Following months of speculation, the multinational auto giant announced on Monday that it plans to spin off the storied sports car maker, according to Reuters. The initial public offering (IPO), which could happen later this month or in early October, could be one of the world’s largest listings.
Analysts expect a valuation between €60 billion ($59.6 billion) and €85 billion ($84.5 billion) for the high-performance automaker. If it does come in near the high end of estimates, that would make the Porsche IPO the largest in German history and the biggest in Europe since 1999.
In preparation for the listing, Porsche stock has been split into 50 percent ordinary shares and 50 percent nonvoting preferred stock, according to The Wall Street Journal. Volkswagen will sell 25 percent of the marque, split equally between voting and nonvoting shares. The shares without voting rights will be floated, while the rest will be sold to the automaker’s heirs, the Porsche and Piëch families. Volkswagen will retain 75 percent ownership of Porsche, but the voting shares will give its heirs a blocking minority, granting them greater control over the company and its board going forward. The Qatar Investment Authority is expected to buy 4.99 percent of the preferred stock, which would make it a cornerstone investor.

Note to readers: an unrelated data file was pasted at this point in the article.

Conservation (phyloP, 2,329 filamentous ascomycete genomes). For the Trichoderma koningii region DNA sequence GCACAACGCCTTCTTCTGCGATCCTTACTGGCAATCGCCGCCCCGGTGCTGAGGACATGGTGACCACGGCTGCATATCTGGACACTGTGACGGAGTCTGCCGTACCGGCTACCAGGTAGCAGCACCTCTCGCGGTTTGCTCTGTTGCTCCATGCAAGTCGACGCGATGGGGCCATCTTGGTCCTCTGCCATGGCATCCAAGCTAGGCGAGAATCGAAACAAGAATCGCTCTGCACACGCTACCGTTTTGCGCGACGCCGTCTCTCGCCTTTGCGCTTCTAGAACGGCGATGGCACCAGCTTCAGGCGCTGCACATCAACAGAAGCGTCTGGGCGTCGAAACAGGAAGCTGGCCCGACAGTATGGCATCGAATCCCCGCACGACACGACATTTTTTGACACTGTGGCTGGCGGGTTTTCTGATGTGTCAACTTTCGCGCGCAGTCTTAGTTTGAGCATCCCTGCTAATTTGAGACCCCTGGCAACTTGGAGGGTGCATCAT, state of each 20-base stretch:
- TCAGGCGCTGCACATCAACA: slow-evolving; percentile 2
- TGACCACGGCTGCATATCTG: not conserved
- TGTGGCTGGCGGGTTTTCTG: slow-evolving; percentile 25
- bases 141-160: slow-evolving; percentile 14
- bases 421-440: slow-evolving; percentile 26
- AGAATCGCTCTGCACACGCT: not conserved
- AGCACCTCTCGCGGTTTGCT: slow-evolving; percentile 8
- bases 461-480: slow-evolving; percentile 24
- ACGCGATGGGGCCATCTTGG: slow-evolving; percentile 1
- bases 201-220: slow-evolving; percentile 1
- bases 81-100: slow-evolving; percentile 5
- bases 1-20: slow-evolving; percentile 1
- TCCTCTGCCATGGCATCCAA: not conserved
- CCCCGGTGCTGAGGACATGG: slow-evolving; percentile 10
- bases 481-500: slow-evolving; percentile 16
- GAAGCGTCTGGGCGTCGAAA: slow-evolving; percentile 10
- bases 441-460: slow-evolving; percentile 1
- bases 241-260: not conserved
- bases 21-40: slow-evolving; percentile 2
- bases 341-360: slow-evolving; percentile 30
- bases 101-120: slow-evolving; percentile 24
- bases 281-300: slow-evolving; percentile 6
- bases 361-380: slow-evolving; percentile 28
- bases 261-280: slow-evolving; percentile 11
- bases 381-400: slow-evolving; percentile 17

If the IPO is successful, nearly half the proceeds would be distributed to Volkswagen shareholders as a special dividend in early 2023. Proceeds will also be used to build more EVs. Volkswagen has previously said it plans to spend $88.4 billion on the development of battery-powered vehicles over the next five years. Its aim is for EVs to make up a quarter of its sales by 2026.
The IPO comes at a particularly delicate time for the stock market. The war in Ukraine and high inflation have wreaked havoc on the global economy in 2022. Volkswagen is confident that the time to spin off Porsche is now, but has said the listing and timing are “subject to further capital market developments.” Reuters reports that they may extend the period for buyers to express interest, or call off the listing completely, should enthusiasm not be high.
It’s hard to imagine that will happen, though. This is Porsche, a company that generated $32.9 billion in revenue last year, that we’re talking about after all.